Taking this whole structure-oriented routine further offshore, Capt. Steve is also an expert at variety-fishing the seamounts. Normally, the velocity of the Gulf Stream current and greater depths dictate power-drifting or trolling. However, on occasion, it’s entirely possible to anchor on the pinnacles of such seamounts as the Islamorada Hump or the 409 Hump. Fishing techniques at the seamounts include live-baiting on the surface for blackfin tuna, wahoo, marlin, and sailfish; deploying deeper live baits for blackfin tuna and amberjack; fishing the bottom with an electric reel or conventional tackle for snappers, porgies, tilefish, and groupers; and, one of Capt. Steve’s favorite specialties, targeting large sharks, particularly the big tiger, dusky, hammerhead, and other sharks that patrol these underwater mountain tops. Check out the photos on this website of some of the incredible animals Yabba clients have brought to the side of the boat, photographed, and released to fight another day.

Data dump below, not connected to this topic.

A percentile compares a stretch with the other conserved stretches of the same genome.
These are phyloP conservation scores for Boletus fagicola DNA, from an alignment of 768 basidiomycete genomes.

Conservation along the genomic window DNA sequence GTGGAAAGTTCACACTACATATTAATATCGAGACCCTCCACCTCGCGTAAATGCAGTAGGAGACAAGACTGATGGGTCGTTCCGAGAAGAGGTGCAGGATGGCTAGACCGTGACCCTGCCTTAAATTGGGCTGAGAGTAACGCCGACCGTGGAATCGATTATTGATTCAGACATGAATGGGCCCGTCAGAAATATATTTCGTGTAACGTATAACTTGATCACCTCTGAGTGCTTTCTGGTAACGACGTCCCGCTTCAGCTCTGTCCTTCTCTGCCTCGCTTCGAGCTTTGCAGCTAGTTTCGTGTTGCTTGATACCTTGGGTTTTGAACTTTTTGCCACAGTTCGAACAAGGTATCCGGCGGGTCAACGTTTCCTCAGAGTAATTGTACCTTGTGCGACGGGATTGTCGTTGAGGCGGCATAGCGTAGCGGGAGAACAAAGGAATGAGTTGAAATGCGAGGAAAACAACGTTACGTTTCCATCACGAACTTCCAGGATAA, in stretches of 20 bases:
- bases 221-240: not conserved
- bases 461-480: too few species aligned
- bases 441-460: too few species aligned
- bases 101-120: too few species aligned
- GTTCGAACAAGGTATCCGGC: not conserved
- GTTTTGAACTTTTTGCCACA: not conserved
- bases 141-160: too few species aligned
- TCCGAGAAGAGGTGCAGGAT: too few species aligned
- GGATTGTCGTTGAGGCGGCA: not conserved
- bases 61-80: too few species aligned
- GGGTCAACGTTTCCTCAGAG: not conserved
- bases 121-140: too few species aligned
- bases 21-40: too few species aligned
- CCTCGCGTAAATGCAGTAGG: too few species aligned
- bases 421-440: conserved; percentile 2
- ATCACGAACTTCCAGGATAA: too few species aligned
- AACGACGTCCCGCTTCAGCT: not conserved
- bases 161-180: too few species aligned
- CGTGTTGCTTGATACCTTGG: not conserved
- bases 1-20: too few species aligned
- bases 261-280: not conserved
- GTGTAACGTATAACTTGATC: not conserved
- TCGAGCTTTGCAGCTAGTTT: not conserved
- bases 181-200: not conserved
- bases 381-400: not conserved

And that’s not all. Interested in fly fishing? Let him know in advance, and Capt. Steve will have the right teasers rigged up and ready, so that you can try some “bait and switch”-style fly fishing for sailfish or mahi mahi. Alternatively, lighter fly tackle and the right flies fished in association with live bait teasers and chumming, or in chum slicks, catch tuna, mackerel, snappers, groupers, jacks…you name it. School dolphin readily take flies when they are excited and near the boat, requiring little experience to have an absolute ball and “get your feet wet” in the wonderful world of fly fishing.

Guess what—that’s still not all. Islamorada boasts a subtropical marine environment with as many or more fishing options than you will find at any one spot in the world.
Another Capt. Steve specialty, particularly in the springtime, is to sight cast live crabs for huge permit that aggregate at secret spots along the reef break. He’s even been known to anchor outside the channel and catch a big tarpon or two in the spring/summer months. As you can see, fishing on the Yabba is limited only by your own imagination and dreams, and, like a high-flying executive chef, Capt. Steve has all the ingredients to serve up what you choose from the menu.